Mr. Van Gorder helped jumpstart an organizational restructuring at Scripps — a "horizontal" strategy instead of a vertical one. "We wanted to construct a way to eliminate non-value-added variation and take those costs out of the system as opposed to taking people out of the system," he says.
In fiscal year 2011, Scripps' horizontal management structure and strategy of eliminating variation through physician and staff collaboration resulted in $77 million in performance improvements, Mr. Van Gorder says. In FY 2012, that total was $60 million — all without a single layoff.
Dr. Gruner says ThedaCare has had a "no layoff" philosophy and commitment to Lean techniques, similar to Scripps, since 2003. He agrees with Mr. Van Gorder, saying layoffs are only a patchwork strategy with immediate financial gains and long-term financial and cultural losses. However, focusing on the retention of employees without layoffs is actually the simpler strategy — it just requires an undying commitment and focus.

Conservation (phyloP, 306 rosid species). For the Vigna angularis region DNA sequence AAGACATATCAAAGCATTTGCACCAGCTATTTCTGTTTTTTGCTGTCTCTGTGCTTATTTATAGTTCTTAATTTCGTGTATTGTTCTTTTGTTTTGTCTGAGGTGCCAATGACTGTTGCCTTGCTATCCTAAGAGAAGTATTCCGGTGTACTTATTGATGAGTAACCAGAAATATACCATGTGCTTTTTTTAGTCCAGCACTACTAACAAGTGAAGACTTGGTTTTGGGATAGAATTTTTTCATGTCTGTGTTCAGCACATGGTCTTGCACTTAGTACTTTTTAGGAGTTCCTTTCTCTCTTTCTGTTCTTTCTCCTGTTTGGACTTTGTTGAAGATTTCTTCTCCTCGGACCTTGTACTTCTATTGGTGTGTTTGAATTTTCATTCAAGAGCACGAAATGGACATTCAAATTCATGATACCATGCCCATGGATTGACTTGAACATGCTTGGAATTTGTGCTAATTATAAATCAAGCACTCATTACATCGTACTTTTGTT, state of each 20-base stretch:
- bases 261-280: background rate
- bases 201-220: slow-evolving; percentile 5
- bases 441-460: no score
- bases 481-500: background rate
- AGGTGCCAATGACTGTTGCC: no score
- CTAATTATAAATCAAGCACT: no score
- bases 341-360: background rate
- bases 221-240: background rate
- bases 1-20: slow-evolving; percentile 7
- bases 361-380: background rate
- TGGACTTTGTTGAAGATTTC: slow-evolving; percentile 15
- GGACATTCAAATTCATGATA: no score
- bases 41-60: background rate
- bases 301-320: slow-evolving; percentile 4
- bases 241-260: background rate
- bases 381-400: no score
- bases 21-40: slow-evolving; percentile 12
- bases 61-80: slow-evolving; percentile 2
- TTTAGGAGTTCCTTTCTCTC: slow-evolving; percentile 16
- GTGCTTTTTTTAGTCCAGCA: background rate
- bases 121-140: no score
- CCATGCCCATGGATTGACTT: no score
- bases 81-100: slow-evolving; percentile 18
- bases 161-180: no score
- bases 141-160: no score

"[A 'no layoff' philosophy'] is very simple," Dr. Gruner says. "But in practice, it's just hard work. It's not easy to do."
2. Retraining employees is cheaper than laying them off or outsourcing. Conventional wisdom says that keeping employees around costs more than not having them on payroll or finding cheaper labor. However, layoff maneuvers are not completely cost-free, as unemployment and severance pay are usually involved.
Mr. Van Gorder says instead of laying people off at Scripps, the health system has invested in a career resource center. Scripps will place employees whose jobs may have changed or are no longer needed into the CRC for 90 days — with full pay and benefits — and professional human resources staff will help those people develop their interview skills, update their résumé and enhance their general job searching abilities. Those employees are also first in line for any new open positions that pop up at Scripps.
In 2012, 51 employees went through Scripps' CRC, and 90 percent of those people stayed with the health system in a new position or were helped in finding another job. The other 10 percent voluntarily decided to not stay at Scripps. "It saved us $697,000 in unemployment and severance," Mr. Van Gorder says. "It's really a cost avoidance strategy because laying people off is pretty damn expensive, but it's also created an enormous amount of loyalty because we help ensure them they can have a job at Scripps, if that's what they want."